Cardboard Based Packaging Materials as Renewable Thermal Insulation of Buildings: Thermal and Life Cycle Performance

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Čekon, Miroslav ; Struhala, Karel ; Slávik, Richard (2017)
  • Publisher: Scrivener Publishing
  • Related identifiers: doi: 10.7569/JRM.2017.634135
  • Subject: Cardboard | Thermal insulation | Thermal performance | Environmental impacts | Life-Cycle Assessment | Packaging industry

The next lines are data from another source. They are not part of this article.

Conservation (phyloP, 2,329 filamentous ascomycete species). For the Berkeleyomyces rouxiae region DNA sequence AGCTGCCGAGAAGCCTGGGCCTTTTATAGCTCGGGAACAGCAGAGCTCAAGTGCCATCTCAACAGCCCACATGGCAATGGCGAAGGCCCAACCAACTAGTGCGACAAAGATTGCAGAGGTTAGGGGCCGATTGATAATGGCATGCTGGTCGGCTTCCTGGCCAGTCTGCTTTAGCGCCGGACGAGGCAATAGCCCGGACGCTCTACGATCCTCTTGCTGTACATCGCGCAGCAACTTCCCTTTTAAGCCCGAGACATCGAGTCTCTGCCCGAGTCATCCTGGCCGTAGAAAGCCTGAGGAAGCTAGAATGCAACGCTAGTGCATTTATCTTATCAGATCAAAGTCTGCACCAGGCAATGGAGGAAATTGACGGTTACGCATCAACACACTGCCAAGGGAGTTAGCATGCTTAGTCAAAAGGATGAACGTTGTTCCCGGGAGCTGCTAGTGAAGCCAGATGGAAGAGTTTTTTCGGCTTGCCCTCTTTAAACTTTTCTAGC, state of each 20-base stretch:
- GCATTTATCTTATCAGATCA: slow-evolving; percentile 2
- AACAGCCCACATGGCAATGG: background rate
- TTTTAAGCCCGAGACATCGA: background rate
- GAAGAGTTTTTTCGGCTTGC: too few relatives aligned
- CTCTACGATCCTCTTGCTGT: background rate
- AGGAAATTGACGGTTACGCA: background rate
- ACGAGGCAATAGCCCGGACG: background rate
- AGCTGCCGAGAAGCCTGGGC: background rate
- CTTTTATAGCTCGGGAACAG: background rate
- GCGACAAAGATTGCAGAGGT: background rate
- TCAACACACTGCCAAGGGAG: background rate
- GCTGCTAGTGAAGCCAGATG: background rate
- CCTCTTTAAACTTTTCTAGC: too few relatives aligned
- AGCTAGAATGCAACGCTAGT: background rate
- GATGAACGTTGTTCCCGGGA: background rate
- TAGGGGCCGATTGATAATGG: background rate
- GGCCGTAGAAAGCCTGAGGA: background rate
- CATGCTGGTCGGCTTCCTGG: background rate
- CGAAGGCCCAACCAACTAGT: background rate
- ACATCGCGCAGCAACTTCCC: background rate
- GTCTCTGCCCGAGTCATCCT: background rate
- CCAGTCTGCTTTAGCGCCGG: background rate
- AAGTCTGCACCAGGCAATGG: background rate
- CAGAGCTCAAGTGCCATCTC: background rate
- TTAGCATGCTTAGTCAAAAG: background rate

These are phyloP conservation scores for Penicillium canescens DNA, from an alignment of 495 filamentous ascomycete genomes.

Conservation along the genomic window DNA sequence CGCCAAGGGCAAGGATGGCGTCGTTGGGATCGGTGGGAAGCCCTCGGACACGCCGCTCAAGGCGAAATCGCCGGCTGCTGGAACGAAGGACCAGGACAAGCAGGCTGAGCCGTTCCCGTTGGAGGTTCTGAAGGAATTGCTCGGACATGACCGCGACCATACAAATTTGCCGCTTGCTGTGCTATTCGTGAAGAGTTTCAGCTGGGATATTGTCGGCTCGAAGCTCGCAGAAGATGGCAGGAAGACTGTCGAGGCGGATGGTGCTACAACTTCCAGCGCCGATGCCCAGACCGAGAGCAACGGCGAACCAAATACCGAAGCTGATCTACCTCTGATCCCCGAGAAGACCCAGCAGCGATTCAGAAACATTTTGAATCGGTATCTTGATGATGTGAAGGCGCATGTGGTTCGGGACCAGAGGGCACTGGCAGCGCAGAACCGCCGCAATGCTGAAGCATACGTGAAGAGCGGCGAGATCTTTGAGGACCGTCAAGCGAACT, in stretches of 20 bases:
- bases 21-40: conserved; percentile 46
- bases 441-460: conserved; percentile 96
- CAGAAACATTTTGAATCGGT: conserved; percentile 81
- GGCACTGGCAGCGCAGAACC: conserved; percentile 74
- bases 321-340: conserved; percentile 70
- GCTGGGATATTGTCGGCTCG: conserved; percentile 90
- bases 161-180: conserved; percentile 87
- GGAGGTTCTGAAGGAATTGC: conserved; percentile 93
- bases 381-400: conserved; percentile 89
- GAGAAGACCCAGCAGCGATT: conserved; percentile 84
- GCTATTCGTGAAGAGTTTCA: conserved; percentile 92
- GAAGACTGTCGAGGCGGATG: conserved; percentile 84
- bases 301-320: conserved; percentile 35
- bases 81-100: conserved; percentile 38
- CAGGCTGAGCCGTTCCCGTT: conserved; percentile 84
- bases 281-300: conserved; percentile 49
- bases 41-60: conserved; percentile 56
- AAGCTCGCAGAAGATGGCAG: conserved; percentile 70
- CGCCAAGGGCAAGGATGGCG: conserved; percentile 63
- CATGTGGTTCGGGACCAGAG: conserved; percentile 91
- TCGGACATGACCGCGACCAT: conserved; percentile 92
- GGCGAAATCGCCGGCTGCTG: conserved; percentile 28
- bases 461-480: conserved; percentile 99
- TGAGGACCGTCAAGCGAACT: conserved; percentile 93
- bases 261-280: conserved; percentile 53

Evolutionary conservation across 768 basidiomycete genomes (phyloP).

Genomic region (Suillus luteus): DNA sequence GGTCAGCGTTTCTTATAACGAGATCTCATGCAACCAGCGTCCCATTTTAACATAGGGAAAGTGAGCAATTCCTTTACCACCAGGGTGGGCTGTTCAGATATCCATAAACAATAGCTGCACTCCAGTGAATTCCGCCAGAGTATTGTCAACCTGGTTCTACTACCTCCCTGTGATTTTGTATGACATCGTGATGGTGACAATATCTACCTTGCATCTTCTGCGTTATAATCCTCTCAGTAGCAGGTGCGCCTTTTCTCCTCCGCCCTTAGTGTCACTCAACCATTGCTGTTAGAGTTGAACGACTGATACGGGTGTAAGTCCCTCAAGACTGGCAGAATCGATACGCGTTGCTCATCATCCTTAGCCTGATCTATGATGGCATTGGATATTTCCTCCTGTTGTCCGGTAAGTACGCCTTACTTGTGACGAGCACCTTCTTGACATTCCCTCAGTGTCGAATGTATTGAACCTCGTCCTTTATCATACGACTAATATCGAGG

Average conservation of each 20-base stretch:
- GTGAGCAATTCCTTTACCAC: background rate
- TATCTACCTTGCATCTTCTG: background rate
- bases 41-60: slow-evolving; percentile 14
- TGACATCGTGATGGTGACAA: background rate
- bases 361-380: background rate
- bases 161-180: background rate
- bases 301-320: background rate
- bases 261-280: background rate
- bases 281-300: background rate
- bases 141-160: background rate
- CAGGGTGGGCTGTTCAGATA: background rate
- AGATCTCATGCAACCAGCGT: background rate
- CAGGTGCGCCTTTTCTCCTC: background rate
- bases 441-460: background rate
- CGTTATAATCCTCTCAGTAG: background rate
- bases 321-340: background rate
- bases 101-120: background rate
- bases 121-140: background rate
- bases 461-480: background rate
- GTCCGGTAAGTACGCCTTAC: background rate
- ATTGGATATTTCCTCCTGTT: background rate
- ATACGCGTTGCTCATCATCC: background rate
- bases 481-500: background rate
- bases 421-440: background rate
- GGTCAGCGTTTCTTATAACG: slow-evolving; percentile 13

Cardboard based packaging components represent a material with a significant potential of renewable exploitation in buildings. This study presents the results of thermal and environmental analysis of existing packaging materials compared with standard conventional thermal insulations. Experimental measurements were performed to identify the thermal performance of studied cardboard packaging materials. Real-size samples were experimentally tested in laboratory measurements. The thermal resistance and conductivity of all the analysed samples were measured according to the procedure indicated in the ISO8032 standard. A Life-Cycle Assessment according to ISO 14040 was also performed to evaluate the environmental impacts related with the production of these materials. The results show that cardboard panels are a material with thermal and environmental properties on par with contemporary thermal insulations. Depending on their structure the measured thermal conductivity varies from 0.05 to 0.12 W·m-1·K-1 and their environmental impacts are much lower than those of polyisocyanurate foam or mineral wool. Cardboard based packaging components represent a material with a significant potential of renewable exploitation in buildings. This study presents the results of thermal and environmental analysis of existing packaging materials compared with standard conventional thermal insulations. Experimental measurements were performed to identify the thermal performance of studied cardboard packaging materials. Real-size samples were experimentally tested in laboratory measurements. The thermal resistance and conductivity of all the analysed samples were measured according to the procedure indicated in the ISO8032 standard. A Life-Cycle Assessment according to ISO 14040 was also performed to evaluate the environmental impacts related with the production of these materials. The results show that cardboard panels are a material with thermal and environmental properties on par with contemporary thermal insulations. Depending on their structure the measured thermal conductivity varies from 0.05 to 0.12 W·m-1·K-1 and their environmental impacts are much lower than those of polyisocyanurate foam or mineral wool.
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